APPENDIX I. Fund’S Statement On Exchange Arrangements In Italy

International Monetary Fund
Published Date:
September 1948
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(Press Release of December 4, 1947)

The International Monetary Fund was informed by the Italian Government of the measures taken by that Government in its foreign exchange control practices. Although Italy is a member of the Fund, no par value for the lira has yet been agreed with the Fund. This is also true of eight other members of the Fund.

Under the system prevailing in Italy up to November 27, all Italian recipients of foreign exchange were required to sell one half of their receipts to the monetary authorities at an official fixed rate of exchange (350 lire to the dollar since August). The other half might be sold at the free exchange rate through authorized banks. Thus those selling foreign exchange received a price which was the average of the official and the free rates. On November 27 the Italian Government modified the foregoing system to provide that the one half of all foreign exchange receipts sold to the monetary authorities will be sold at a rate established every month at the average of the free market rates in the previous month, with upper and lower limits of 650 and 350 lire to the dollar respectively.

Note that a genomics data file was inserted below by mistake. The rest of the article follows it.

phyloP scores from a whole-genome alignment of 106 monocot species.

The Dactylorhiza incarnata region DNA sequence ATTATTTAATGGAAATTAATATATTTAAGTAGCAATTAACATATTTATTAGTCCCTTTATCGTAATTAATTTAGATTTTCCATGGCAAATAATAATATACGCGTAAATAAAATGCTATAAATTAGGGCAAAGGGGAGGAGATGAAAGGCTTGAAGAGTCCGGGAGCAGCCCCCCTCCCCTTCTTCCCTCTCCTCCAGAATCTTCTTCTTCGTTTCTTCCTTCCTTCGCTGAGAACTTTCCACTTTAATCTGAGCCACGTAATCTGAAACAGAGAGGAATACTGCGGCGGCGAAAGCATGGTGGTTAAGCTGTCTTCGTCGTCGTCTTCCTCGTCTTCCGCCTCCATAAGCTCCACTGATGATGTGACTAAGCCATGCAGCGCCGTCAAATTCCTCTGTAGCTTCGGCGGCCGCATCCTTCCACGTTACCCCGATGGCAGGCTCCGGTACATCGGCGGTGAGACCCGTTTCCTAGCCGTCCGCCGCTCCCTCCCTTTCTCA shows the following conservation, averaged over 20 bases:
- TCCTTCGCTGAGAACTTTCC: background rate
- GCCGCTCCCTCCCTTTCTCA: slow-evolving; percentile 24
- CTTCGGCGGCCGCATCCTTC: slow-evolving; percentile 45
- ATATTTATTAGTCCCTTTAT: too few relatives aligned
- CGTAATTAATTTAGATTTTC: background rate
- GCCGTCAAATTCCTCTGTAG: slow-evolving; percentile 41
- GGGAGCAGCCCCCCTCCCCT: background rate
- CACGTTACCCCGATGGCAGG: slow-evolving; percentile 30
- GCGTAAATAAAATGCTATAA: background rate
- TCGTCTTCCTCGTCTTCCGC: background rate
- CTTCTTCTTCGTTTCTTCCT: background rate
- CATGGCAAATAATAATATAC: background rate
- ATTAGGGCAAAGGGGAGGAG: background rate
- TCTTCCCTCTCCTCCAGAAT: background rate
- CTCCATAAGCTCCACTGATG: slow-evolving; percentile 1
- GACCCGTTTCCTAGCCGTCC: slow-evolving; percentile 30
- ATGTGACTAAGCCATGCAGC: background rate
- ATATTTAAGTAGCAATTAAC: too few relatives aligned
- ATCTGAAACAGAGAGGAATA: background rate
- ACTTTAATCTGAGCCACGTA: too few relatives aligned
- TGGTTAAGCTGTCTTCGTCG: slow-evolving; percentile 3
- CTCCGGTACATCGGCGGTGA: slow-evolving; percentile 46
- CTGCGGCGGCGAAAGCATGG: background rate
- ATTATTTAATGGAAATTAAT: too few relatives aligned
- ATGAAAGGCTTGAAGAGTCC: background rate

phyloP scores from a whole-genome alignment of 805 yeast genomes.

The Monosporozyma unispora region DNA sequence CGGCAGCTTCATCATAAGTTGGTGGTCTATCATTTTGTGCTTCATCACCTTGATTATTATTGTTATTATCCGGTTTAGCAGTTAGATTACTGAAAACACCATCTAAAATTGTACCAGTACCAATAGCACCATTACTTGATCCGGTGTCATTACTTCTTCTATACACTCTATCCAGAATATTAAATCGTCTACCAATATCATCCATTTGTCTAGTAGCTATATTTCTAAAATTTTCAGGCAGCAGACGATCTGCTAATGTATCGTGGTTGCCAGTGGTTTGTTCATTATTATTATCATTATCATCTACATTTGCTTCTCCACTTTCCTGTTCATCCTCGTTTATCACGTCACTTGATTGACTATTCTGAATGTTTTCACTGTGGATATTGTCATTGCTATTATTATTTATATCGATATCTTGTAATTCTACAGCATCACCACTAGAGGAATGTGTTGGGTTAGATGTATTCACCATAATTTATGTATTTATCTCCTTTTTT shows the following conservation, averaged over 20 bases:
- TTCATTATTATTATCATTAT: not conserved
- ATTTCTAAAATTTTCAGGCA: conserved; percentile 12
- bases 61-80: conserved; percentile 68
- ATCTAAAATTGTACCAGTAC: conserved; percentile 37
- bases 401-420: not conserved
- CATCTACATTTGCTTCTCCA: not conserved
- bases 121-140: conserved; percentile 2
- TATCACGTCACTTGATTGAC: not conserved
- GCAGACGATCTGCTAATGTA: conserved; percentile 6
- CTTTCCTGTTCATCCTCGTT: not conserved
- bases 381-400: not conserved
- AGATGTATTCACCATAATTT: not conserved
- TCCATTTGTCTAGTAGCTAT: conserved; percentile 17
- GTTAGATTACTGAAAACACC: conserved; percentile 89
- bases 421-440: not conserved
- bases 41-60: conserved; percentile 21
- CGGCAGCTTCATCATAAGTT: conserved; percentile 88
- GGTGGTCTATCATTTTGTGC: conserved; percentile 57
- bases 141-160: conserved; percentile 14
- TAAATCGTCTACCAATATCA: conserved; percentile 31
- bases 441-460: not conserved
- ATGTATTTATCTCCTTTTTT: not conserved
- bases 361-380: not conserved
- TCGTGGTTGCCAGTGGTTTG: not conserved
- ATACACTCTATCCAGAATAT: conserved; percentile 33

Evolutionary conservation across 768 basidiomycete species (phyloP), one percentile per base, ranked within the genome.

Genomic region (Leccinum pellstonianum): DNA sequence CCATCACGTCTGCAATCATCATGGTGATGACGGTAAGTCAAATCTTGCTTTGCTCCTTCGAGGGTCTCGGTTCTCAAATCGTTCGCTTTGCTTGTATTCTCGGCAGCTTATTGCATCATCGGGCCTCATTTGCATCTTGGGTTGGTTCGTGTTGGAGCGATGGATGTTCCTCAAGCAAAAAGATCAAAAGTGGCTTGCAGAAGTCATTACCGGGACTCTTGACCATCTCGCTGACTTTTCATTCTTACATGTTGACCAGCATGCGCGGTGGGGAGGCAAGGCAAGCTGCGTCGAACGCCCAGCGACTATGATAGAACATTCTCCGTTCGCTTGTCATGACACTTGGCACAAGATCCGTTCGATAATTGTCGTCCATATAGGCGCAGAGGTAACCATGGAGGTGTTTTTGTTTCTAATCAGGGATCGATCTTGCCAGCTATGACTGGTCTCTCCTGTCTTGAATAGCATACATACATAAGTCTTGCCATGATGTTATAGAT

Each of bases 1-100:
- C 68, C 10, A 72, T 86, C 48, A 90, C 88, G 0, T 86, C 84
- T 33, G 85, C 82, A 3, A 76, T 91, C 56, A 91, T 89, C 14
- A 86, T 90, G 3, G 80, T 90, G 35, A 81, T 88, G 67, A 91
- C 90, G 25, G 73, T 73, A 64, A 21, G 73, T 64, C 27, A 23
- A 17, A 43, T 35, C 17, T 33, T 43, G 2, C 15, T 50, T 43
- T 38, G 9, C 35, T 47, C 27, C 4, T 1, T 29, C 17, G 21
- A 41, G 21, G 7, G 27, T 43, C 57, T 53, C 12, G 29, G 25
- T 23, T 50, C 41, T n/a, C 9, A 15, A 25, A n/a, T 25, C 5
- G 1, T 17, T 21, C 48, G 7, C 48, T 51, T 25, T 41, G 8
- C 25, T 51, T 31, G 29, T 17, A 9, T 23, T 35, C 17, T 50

Arrangements which, in fact, result in fluctuating exchange rates are not in accord with the long-term objectives of the Fund. The Fund recognizes, however, that in some cases members may be required, for temporary periods, to institute extraordinary measures in an attempt to meet particular difficulties. The Fund will look on such measures for temporary periods with sympathy. In the case of Italy, the Fund feels sure that the Government is fully in agreement with the long-run purposes of the Fund and will, as soon as possible, move toward the establishment of fixed and stable exchange rates.

The modifications in their exchange procedure instituted by the Italian Government bring the actual rate of exchange of the lira to the dollar nearer to the equilibrium of the internal and external price levels. They thus encourage Italy’s ability to export. They narrow the gap between effective buying and effective selling rates and eliminate discrimination among different classes of commodity imports and exports.

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